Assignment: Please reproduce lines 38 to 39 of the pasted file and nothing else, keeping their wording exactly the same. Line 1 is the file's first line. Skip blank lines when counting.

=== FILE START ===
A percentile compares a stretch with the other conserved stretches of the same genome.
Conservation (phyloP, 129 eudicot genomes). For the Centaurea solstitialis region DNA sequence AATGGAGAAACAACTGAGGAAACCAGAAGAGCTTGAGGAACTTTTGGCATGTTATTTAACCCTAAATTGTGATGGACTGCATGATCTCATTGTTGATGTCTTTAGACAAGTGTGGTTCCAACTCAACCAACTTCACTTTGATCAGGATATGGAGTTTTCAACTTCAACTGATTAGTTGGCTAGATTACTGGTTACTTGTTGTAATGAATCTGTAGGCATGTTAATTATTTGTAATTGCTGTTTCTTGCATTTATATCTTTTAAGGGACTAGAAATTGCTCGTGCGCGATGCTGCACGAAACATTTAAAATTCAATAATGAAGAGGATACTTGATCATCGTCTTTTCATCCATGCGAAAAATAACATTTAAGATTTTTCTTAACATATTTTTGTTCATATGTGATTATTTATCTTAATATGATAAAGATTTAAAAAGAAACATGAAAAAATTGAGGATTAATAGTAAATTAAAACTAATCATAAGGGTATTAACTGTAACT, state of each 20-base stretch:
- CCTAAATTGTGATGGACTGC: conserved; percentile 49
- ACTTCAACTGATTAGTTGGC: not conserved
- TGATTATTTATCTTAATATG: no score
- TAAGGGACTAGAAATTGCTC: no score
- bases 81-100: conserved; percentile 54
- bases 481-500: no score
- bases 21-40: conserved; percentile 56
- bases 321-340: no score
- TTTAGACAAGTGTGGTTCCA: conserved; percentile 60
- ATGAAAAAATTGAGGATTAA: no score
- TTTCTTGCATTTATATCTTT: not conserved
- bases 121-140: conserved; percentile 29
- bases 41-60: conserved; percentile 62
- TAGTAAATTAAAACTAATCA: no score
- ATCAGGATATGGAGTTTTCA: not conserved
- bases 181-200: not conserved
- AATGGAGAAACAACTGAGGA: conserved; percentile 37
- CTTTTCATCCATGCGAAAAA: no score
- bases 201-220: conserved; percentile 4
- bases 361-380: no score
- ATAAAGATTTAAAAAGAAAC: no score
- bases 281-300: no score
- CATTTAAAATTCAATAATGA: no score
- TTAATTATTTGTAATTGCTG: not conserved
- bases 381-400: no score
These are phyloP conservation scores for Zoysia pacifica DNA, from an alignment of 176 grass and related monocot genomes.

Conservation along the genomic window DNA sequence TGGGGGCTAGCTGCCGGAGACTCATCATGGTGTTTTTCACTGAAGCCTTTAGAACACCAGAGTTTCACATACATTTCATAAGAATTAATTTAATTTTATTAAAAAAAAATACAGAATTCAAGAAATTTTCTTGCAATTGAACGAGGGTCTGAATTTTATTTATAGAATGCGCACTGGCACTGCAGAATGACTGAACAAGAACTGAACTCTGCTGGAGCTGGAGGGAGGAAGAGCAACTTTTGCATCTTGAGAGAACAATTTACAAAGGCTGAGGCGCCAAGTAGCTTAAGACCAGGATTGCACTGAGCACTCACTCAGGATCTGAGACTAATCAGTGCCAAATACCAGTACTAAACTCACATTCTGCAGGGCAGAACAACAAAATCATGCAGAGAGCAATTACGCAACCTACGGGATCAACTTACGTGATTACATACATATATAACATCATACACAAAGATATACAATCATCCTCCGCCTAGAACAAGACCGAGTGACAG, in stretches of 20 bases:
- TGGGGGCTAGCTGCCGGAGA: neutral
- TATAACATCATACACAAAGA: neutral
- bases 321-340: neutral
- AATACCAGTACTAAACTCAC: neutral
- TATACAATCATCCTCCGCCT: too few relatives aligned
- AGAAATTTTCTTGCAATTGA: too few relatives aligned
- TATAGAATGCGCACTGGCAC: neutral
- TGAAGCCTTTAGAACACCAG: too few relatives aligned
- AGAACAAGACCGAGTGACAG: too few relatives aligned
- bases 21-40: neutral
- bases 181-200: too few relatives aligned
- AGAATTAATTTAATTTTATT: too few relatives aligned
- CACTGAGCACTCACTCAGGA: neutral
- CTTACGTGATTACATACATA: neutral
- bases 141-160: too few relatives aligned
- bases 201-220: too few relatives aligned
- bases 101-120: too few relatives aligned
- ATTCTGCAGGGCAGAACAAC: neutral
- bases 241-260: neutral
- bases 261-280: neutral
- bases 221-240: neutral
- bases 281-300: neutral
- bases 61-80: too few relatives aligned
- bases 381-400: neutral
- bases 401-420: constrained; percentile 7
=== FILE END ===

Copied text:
- AGAACAAGACCGAGTGACAG: too few relatives aligned
- bases 21-40: neutral